[21] Kriminaalmenetluse seadustiku ja sellega seonduvate seaduste muutmise seadus [Act amending the Code of Criminal Procedure and other connecting acts]. RT I, 23.02.2011, 1.

[22] § 1(2) and (3) of the State Liability Act state:

(2) This Act does not regulate the restoration of rights or compensation for damage in private law relationships. (3) Causing damage in a private law relationship means a public authority causing damage in the following circumstances:

1) upon the violation of a prestation, including providing transport services, health services or other services as a person in private law

[23] The Supreme Court, resolution of Administrative Law Chamber 17.04.2009. in the civil case no. 3-3-1-16-09, paras 14-15.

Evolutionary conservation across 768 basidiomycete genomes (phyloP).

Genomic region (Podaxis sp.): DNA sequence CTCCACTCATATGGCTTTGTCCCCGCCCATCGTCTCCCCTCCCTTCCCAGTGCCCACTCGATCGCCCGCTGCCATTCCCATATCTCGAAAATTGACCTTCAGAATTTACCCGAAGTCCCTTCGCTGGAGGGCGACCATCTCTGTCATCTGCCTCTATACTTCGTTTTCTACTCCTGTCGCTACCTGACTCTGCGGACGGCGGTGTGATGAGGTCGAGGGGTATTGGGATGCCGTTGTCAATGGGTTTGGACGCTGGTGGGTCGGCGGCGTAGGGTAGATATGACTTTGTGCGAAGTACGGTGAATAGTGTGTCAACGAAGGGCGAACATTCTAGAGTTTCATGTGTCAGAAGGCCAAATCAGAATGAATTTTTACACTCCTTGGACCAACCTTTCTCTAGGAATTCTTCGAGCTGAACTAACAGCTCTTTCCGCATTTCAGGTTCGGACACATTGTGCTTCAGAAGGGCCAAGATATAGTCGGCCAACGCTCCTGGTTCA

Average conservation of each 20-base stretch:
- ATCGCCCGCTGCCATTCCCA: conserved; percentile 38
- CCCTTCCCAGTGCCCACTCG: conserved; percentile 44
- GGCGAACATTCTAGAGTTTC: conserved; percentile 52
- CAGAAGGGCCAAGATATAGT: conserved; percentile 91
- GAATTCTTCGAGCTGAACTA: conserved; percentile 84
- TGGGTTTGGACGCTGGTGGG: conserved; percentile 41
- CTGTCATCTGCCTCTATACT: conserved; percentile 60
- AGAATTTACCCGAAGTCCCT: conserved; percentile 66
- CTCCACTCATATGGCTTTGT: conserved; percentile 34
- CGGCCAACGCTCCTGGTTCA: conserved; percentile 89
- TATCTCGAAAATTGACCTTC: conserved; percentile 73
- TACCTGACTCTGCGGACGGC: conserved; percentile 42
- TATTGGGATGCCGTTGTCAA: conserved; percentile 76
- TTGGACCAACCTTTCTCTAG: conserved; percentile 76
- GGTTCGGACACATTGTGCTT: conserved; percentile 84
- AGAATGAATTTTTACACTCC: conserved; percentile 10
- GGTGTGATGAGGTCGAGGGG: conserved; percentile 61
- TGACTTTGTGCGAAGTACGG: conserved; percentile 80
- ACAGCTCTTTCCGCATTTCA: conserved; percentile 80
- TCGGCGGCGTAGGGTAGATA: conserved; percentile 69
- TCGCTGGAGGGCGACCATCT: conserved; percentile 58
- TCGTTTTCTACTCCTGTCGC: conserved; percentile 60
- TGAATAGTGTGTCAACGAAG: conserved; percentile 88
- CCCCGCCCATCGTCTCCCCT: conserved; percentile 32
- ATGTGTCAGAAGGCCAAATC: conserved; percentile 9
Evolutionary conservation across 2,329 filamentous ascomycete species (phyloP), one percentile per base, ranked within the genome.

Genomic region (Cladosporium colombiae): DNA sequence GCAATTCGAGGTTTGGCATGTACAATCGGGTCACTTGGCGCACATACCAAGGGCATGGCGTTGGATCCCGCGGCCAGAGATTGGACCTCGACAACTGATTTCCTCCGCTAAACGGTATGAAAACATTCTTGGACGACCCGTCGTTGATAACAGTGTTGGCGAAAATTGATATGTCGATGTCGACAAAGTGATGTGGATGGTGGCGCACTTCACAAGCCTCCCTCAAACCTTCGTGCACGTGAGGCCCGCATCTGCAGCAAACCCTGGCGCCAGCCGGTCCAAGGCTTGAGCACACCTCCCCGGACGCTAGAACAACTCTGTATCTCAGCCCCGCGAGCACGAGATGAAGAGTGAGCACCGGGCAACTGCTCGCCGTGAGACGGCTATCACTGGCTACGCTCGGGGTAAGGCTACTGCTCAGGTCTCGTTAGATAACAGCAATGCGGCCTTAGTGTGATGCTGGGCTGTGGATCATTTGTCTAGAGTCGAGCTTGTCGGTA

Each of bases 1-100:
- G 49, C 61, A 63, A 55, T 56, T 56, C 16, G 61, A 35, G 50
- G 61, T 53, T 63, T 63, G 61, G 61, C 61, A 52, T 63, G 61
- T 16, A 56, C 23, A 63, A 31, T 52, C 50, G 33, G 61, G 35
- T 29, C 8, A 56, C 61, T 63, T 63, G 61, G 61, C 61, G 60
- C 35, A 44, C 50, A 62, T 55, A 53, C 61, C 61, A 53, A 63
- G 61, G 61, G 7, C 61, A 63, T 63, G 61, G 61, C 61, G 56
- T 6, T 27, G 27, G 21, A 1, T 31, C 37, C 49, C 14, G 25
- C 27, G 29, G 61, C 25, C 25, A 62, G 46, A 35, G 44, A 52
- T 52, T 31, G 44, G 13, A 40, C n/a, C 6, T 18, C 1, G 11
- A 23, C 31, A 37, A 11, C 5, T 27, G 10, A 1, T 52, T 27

[24] ECtHR. 16 June 2005 judgment Storck v. Germany, § 93. Application no. 61603/00.

[25] § 5(1) of the Compensation Act (RT I 1997, 48, 775 … RT I 2004,46,329) states that the damage is compensated in an amount of seven daily rates (days’ wages) for each twenty-four hour period during which the person was unjustly deprived of liberty.

[26] The Supreme Court, resolution of Administrative Law Chamber in administrative case no. 3-3-1-69-09, (15.03.2010) § 23.

[27] The Supreme Court en banc, resolution in the civil case no. 3-3-1-69-09  (15.06.2010), § 24(2).

[28] Chancellor of Justice (2010). Arvamus põhiseaduslikkuse järelevalve kohtumenetluses [Constitutional review in court proceedings]. No. 9-2/101471/1005395. 10.09.2010. Available at: http://www.oiguskantsler.ee/public/resources/editor/File/ERIMENETLUSED/Arvamused_Riigikohtule_2010/Riigikohus_arvamuse_edastamine_AVVKHS___5_lg_1_ja_2_ning_lg_4_ls_1_p_hiseadusp_rasus.pdf

[29] ECHR. 7 October 2008 judgment M.V. v. Estonia. Application no. 21703/05.